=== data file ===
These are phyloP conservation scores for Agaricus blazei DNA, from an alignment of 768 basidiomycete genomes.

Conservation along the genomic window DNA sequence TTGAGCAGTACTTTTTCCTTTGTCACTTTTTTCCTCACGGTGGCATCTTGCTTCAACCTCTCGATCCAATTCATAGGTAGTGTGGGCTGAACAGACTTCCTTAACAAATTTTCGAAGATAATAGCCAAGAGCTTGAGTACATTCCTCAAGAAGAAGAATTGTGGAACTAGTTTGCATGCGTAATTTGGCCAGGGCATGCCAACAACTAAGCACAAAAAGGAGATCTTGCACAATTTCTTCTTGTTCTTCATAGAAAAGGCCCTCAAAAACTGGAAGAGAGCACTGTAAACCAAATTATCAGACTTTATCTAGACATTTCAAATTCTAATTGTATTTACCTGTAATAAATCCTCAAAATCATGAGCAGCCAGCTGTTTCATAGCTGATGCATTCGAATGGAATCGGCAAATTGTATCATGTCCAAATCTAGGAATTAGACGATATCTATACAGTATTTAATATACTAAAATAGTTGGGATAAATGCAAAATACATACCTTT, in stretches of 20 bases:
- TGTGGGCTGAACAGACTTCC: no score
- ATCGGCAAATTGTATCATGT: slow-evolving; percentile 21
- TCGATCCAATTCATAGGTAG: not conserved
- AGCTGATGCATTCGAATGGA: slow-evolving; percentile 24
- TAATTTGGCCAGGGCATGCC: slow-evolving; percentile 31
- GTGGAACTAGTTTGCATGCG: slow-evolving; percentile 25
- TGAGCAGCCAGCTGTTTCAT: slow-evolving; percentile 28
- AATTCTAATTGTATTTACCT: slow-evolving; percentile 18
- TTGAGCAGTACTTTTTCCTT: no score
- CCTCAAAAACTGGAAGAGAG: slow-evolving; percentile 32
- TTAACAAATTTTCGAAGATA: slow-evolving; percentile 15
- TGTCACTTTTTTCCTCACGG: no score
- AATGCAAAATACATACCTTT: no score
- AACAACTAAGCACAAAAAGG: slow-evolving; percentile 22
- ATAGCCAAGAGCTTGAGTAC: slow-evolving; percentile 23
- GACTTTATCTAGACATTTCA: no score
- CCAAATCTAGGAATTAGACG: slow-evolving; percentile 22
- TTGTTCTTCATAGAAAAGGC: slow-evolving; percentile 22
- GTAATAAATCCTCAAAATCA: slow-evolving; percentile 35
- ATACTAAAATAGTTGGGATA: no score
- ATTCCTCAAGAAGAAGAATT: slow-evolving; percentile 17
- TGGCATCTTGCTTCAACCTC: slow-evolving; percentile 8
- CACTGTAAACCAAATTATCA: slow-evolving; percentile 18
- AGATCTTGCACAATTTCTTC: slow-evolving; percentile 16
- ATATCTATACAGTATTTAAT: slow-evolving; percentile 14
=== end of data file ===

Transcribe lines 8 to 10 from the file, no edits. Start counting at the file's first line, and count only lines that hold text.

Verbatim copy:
- GTGGAACTAGTTTGCATGCG: slow-evolving; percentile 25
- TGAGCAGCCAGCTGTTTCAT: slow-evolving; percentile 28
- AATTCTAATTGTATTTACCT: slow-evolving; percentile 18